Archaeology 50: Malcolm Atkin
- 21st November 2019
Malcolm was County Archaeologist for 16 years, 1993-2009, and he shares his memories with us.
I arrived in 1993 and had the privilege of being the last County Archaeologist of the old county of Herefordshire and Worcestershire and the first of the reborn Worcestershire. A lot of time was spent managing this huge change but equally important for most staff was the move of offices from Warndon to Tolladine and then to the University campus in Henwick Grove. Once we got settled there, and discovered new roles in university teaching, it was time to prepare for a new life as the Archives and Archaeology Service in the new Library – but that is Victoria’s story, not mine!
My best memories are of the staff – such remarkable talent and knowledge, full of ideas. I was no longer a field archaeologist, confined to a desk, but there came one last opportunity to go digging in one our most extraordinary projects. When it was decided to create a mass foot and mouth burial pit on Throckmorton airfield in 2001 we undertook an archaeological watching brief and I didn’t think I could ask people to work in pretty disgusting conditions without doing so myself. This amused the field team, who had to reassure themselves I knew how to use a trowel and was an excellent means of avoiding tedious meetings at County Hall as for some reason they didn’t want me anywhere near the place, after tales of us recording sections at one end of a trench while carcasses were poured in at the other. As a spin off, we filmed an episode of ‘Time Team’ on the airfield (after the site had returned to normal), largely because I sold my soul to QinetiQ, who promised to buy the service a computer if I got them on TV. I became the archetypical grumpy County Archaeologist whose job it was to stop them digging trenches they could not complete in the timescale. But as a bonus, we got to drive a tank that was on site which, if I remember correctly, one of our staff almost crashed into a helicopter. I certainly remember the hysterical instructor yelling ‘Turn left, left, LEFT’ in their ear and wrestling away the controls. I am pretty certain we would have lost our computer if there had been an accident.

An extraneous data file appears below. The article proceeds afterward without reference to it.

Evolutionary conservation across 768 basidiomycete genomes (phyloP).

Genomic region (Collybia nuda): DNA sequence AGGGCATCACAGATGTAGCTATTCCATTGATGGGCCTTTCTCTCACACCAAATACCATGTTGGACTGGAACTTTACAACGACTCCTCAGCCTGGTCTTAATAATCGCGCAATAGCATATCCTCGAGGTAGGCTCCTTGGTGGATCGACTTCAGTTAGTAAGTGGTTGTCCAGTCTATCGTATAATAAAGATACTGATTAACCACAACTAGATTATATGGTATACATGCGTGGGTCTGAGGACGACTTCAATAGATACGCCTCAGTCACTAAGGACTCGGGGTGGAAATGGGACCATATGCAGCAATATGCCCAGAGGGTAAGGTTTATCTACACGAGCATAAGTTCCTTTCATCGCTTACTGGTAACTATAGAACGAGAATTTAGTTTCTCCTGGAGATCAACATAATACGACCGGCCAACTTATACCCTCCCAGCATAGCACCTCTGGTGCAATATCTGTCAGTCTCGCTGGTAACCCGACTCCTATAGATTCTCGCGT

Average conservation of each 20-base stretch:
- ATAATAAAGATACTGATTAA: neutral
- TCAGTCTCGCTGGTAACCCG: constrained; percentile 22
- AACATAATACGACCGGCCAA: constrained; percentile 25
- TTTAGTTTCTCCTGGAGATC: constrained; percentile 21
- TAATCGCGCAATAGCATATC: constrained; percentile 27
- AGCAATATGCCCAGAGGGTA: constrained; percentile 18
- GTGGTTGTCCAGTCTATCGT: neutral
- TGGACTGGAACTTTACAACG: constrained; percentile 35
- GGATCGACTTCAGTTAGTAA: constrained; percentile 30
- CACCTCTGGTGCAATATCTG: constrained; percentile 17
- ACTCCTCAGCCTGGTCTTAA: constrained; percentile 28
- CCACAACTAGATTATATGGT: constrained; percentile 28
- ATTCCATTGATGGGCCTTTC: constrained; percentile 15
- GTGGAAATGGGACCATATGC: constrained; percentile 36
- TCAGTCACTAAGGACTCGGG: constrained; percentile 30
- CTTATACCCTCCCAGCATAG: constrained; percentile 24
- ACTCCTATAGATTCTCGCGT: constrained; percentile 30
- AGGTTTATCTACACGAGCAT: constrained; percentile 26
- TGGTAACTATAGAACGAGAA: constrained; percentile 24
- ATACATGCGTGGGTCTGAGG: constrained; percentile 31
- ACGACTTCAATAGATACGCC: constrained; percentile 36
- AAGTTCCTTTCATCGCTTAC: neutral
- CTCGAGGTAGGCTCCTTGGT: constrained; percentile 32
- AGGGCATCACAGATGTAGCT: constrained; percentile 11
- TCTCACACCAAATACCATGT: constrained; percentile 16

We were also lucky to have wonderful volunteers and one of the projects with which I was most pleased to have been involved – and which has had an enduring impact on my life – was the Defence of Britain project to record WW2 monuments. Mick and Colin in particular did an incredible job week after week building up the HER records but at one point we had some unusual assistance in the form of a team from the Intelligence Corps. If I told you why … etc etc.
In 2007 I was diagnosed with MS. The County Council were very supportive and I particularly enjoyed being supplied with a chair and desk whose height I could adjust at the touch of a button. Apparently though, it was not supposed to be used to intimidate staff during ‘one-to-ones’ when I could rise majestically above them! I am eternally grateful to the kindness of my colleagues who increasingly had to take on my responsibilities while I had a little nap or was ‘working from home’ but in 2009 I had to take early retirement. However, I remained fascinated by the old Defence of Britain project and continue to research the Home Guard and early WW2 British Intelligence.